Photo by Leavenworth Chamber of Commerce
In making our communities more fire adapted, we often focus on reducing wildfire risk to homes and neighborhoods in the wildland-urban interface. But the potential for other values at risk to be impacted, such as businesses, is also likely to be significant in many communities. Recovering from such impacts can be extremely challenging, particularly for small businesses.
The impacts to businesses from a wildfire disaster can be both direct and indirect. Direct impacts may include structural damage, equipment and/or inventory losses, staff evacuation or displacement, and financial losses. Indirect business impacts typically result from limited access to a business due to road closures, utility outages, limited transportation of goods necessary for the businesses to continue functioning, and reduced distribution chains. Market impacts such as a loss of customers may also affect businesses during a disaster.
Despite being the backbone of many local economies, many small businesses unfortunately lack the preparation for a natural disaster and are consequently limited in their ability to recover. A December 2012 study of 600 small businesses revealed that 74% of small businesses do not have a recovery plan, and 84% do not have natural disaster insurance. Failure to plan for short-term and long-term needs following a disaster impedes the likelihood that businesses can mobilize quickly enough to return to normal operations.
The good news is that there are a growing number of free online resources and best practices to help small businesses better plan for and recover from wildfire disasters. In January, the International Economic Development Council (IEDC) released a short report, Case Studies in Small Business Finance Following a Disaster. This report illustrates strategies that economic developers and communities have used to help small businesses recover financially after a disaster. Although focused on a variety of disasters, the strategies are presented to be easily transferable for other communities, regardless of the disaster type. Many of these case studies draw on partnerships between local non-profit organizations, public agencies, and private sector institutions or businesses.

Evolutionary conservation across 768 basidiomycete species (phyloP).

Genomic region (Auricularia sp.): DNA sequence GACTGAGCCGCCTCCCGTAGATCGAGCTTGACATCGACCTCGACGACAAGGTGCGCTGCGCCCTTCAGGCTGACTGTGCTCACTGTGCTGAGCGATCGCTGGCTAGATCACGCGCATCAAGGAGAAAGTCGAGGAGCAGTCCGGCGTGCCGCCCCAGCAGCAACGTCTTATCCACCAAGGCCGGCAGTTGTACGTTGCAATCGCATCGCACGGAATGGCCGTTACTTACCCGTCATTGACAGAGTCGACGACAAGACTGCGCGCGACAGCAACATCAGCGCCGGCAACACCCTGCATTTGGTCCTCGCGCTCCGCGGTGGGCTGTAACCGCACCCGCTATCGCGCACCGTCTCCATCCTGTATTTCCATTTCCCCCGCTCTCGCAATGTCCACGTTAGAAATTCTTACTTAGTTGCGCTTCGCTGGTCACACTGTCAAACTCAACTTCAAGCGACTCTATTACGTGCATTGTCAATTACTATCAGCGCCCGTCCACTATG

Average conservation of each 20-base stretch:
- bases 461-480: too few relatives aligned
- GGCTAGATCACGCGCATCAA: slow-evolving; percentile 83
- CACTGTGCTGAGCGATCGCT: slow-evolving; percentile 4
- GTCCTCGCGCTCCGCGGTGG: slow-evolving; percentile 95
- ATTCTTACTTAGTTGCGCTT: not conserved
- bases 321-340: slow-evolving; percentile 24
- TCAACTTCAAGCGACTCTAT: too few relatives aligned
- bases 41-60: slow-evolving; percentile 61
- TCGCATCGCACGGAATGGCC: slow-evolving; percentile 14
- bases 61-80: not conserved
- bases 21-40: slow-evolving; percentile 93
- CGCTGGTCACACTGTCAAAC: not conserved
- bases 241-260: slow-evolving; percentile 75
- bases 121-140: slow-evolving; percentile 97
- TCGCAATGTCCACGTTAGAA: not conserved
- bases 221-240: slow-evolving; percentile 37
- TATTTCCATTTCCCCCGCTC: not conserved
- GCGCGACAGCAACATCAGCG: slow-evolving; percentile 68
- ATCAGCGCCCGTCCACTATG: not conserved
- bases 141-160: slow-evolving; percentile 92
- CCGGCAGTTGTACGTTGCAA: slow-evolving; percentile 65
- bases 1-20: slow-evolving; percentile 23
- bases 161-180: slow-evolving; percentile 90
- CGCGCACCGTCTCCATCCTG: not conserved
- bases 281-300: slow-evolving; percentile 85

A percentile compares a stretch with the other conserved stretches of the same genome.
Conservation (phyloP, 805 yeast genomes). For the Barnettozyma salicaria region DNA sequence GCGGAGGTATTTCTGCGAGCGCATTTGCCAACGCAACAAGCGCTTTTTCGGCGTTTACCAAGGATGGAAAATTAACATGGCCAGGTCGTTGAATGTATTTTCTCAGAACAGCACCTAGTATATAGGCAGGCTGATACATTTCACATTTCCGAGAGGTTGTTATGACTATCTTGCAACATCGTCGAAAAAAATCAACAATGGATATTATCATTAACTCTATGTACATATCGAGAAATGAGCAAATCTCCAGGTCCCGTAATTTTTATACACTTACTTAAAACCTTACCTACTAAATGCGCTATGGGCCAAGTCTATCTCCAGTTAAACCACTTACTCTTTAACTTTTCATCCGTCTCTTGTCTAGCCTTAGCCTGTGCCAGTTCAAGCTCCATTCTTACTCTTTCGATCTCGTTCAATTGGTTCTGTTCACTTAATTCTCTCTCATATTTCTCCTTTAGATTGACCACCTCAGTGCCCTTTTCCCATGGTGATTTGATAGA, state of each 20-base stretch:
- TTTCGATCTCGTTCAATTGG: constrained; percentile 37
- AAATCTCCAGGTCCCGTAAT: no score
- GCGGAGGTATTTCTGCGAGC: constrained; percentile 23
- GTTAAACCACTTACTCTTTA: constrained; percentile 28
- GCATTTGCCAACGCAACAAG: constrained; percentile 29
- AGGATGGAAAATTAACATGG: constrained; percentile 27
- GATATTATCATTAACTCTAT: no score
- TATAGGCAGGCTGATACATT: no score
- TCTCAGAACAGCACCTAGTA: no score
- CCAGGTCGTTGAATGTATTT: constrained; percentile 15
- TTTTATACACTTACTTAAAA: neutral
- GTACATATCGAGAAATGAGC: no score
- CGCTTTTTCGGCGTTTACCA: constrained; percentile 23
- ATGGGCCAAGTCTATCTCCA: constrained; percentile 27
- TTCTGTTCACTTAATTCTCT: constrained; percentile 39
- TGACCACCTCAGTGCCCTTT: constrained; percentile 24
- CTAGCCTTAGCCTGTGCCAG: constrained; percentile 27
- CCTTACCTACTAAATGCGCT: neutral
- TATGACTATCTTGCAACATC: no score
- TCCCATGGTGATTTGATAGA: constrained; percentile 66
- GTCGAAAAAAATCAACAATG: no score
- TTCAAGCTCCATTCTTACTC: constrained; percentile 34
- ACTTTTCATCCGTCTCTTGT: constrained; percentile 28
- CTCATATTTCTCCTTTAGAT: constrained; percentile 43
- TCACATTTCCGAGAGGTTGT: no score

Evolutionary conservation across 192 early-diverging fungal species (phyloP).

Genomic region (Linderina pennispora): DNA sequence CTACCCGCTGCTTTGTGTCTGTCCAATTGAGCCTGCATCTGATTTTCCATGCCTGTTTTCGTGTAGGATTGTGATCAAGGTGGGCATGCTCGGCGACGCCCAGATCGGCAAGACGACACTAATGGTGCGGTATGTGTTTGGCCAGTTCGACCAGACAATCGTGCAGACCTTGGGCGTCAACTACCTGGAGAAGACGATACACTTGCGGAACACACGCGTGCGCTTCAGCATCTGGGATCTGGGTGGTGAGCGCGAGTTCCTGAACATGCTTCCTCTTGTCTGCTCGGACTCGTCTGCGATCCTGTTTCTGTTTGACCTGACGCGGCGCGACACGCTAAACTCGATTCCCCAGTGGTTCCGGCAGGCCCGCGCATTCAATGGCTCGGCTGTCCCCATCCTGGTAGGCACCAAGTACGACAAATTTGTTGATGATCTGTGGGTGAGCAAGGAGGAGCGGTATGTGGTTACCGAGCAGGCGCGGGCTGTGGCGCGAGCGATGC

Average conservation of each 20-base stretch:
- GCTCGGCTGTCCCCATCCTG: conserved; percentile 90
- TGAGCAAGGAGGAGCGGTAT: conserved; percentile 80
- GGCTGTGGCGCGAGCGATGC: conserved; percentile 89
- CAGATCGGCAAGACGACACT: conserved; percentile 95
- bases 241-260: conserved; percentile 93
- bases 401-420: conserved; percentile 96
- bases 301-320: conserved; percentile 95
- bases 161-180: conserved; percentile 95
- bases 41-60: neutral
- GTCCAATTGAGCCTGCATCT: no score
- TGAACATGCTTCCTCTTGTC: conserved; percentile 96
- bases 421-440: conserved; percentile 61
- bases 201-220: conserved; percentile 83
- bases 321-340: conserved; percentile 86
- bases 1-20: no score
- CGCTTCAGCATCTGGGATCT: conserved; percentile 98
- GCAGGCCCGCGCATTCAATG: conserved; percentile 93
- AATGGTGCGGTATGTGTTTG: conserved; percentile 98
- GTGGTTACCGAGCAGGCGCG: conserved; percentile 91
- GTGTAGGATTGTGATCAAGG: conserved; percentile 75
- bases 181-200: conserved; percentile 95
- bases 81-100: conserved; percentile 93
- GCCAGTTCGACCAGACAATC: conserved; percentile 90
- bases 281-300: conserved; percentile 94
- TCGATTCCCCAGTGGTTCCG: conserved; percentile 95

This and many other resources are available through RestoreYourEconomy.org. Funded by the U.S. Economic Development Administration (EDA), this website is a one-stop shop for public and private stakeholders seeking to rebuild their local economies after a disaster as well as assisting the business community in preparing for a disaster. It contains tools, event announcements, opportunities to connect with peers through social media groups, and insight into topics such as navigating the federal system in a post-disaster environment.
The Insurance Institute for Business and Home Safety (IBHS), a Fire Adapted Communities Coalition member, provides another relevant online resource. Business owners looking for cost-effective ways to implement risk reduction strategies with limited outside assistance will find a plethora of tips and information, including a business continuity toolkit Open For Business-EZ (OFB-EZ). This toolkit is designed to help small businesses focus on planning for any type of interruption, and helps business owners create customized recovery plans.
To what extent have you incorporated businesses in your wildfire planning? With so many free online resources now available, the best time to start working on wildfire preparedness and post-disaster recovery with small businesses in your community is today!
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